Two UC San Diego professors in La Jolla are among the sculpture and mixed-media artists who received the 2023 San Diego Art Prize and whose work will be on display starting this fall. They are professor of visual arts Anya Gallaccio and assistant professor of visual arts Janelle Iglesias.

Other prize recipients are Joe Yorty and Mely Barragán.

Much of Gallaccio’s work is of an ephemeral nature, relying on organic materials to make site-specific installations. Iglesias has constructed works using a variety of media, from terra cotta pots and palm husks to plastic leaves and plastic foam coolers.

The four artists’ works will be showcased Oct. 28 through Jan. 13 at the San Diego Central Library Gallery in an exhibition curated by Lara Bullock, senior civic art manager for the city of San Diego. — The San Diego Union-Tribune

UC San Diego doctor receives grant to study children’s cancer

UC San Diego Dr. Hari Narayan has received a $330,000 research grant.
(St. Baldrick’s Foundation)

Dr. Hari Narayan, an assistant professor at the UC San Diego School of Medicine, has received a $330,000 research grant to develop new tools designed to prevent heart failure in children caused by cancer treatments that may injure the heart.

The grant is part of the St. Baldrick’s Foundation’s recent awards of more than $8.4 million in research money intended to accelerate scientific discoveries to fight pediatric cancer.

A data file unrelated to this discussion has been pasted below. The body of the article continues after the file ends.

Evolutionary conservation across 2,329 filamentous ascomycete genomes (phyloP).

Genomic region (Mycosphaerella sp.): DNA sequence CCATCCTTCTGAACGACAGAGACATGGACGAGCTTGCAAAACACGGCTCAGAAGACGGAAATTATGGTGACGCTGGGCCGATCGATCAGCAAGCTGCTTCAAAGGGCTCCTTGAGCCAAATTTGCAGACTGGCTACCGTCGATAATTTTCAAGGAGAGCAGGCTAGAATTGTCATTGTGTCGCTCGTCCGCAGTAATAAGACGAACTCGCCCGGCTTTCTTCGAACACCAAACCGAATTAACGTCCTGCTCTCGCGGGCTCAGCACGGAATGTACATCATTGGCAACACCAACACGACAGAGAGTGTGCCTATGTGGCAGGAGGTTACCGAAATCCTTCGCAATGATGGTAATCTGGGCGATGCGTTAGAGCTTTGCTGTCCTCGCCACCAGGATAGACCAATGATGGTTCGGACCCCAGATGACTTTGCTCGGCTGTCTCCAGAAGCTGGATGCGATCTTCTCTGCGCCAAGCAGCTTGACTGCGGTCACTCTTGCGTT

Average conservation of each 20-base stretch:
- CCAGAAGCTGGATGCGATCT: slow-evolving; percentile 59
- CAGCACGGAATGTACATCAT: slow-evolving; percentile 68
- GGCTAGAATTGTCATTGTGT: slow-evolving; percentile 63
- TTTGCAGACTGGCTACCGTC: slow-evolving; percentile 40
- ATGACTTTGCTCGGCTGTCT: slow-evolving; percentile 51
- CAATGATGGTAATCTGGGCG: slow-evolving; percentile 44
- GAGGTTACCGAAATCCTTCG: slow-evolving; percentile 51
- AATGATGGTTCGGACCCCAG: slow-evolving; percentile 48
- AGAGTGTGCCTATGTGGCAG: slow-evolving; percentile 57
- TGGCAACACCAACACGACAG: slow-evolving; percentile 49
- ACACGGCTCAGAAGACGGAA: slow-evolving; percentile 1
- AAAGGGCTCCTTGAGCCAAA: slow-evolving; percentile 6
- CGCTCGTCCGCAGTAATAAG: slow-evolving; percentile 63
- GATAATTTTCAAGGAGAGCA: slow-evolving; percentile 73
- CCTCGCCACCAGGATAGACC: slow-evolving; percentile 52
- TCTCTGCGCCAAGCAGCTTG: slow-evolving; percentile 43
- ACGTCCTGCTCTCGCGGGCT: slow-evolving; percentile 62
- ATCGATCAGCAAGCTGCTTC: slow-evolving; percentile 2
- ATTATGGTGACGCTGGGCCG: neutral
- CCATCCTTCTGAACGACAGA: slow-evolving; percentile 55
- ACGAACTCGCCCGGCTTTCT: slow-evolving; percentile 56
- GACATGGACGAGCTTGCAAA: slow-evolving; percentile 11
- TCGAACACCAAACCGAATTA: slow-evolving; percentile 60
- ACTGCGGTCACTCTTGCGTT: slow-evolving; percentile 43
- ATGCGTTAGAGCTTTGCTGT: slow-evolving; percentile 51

Scripps Oceanography is awarded $2 million for coastal monitoring program

As part of recent statewide budget allotments, the Scripps Institution of Oceanography in La Jolla was awarded $2 million for its multiyear coastal monitoring program that will conduct high-resolution airborne remote sensing surveys of the entire California coast.

“Analysis of the repeat annual surveys will update our baseline conditions and provide a new time series of coastal erosion at unprecedented resolution,” according to spokeswoman Lauren Fimbres Wood. “The results will provide quantitative assessment of the state’s changing coastal conditions, a crucial step toward developing robust coastal resilience approaches under our changing climate.”

La Jolla student named one of top leadership school graduates by Young Marines

Tristan Vuong of The Bishop’s School in La Jolla is one of the top 10 graduates of the 2023 National Leadership Academy.